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What is a Vibration Controller?

Author Thomas Roberts

In a vibration testing system, the vibration controller, directed by software on a PC, interacts with a power amplifier, shaker, and one or more transducers to implement a vibration test for a DUT (device under test). See Figure 1.

Vibration Controller, Amplifier, and Shaker diagram

A test engineer uses the vibration control software to enter the frequency, amplitude, and time elements of a test; frequently these elements are defined by an industry standard. (See standards list.) Based on the engineer’s input, the software sends commands expressing the test to the vibration controller, which has the intelligence to implement math algorithms, create a drive signal for the test, and then be able to read and respond to an input signal (more on this later) from the transducer.

The drive signal from the controller to the amplifier is a very simple analog signal, expressing the amplitude and frequency of the vibration test in terms of a rapidly varying voltage. That signal is amplified by a power amplifier to drive the shaker, which transforms the varying voltage signal into a physical movement that vibrates the shaker head and the attached DUT. A shaker is, essentially, an expensive, but poor quality, sound system speaker. (See Playing Music on a Vibration Shaker.)

VR9500 Revolution vibration controller, shaker, and laptop running VibrationVIEW software

The vibration response of the DUT is measured by a transducer, which sends an input signal back to the vibration controller. Then an algorithm in the vibration controller reads and reacts to that input, modifying the output signal so that the vibration of the shaker head matches the frequency and amplitude required by the test definition.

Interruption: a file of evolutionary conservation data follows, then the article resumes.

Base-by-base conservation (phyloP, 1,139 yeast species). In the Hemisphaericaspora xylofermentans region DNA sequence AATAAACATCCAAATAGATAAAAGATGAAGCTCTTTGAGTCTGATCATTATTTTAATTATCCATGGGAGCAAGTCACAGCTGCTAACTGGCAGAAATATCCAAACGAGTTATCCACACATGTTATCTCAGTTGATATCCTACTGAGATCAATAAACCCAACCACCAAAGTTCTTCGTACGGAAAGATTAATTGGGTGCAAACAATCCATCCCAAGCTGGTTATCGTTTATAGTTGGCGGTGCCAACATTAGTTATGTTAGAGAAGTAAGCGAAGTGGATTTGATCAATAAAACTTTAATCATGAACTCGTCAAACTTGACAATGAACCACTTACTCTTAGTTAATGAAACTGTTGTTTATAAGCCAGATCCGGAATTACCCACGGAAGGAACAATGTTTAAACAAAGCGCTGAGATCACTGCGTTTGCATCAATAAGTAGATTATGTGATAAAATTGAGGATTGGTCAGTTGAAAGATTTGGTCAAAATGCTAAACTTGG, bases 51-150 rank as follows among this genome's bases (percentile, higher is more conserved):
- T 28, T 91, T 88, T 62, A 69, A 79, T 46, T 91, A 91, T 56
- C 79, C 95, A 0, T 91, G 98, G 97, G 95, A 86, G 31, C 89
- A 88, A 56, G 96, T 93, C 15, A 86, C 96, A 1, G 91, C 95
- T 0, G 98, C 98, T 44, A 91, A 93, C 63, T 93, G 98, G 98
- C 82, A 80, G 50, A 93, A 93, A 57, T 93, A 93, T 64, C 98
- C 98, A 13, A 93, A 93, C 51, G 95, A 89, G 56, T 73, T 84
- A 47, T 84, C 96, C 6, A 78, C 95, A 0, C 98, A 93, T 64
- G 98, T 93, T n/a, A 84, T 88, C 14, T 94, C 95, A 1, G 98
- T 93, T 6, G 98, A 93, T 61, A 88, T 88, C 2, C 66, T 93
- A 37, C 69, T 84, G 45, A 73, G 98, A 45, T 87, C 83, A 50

This closed-loop operation continues for the duration of the test.

System Component Interoperability

The vibration controller, amp, shaker, and transducers are all interchangeable pieces of technology. This is not surprising, as the analog signals moving through the closed-loop are very simple, much less complicated than the signals used by a universal remote control for a TV.

The vibration control software and the vibration controller are mutually dependent and can be thought of as a single unit. In a VR system, any PC can be used to run the VibrationVIEW software, because the license key is carried in the controller; in fact, PCs can be, and often are, swapped in and out without affecting the system.

For some vibration control vendors, the software is licensed to a specific PC. In this case, the operation of the closed-loop testing system is the same, but PCs cannot be swapped in and out.

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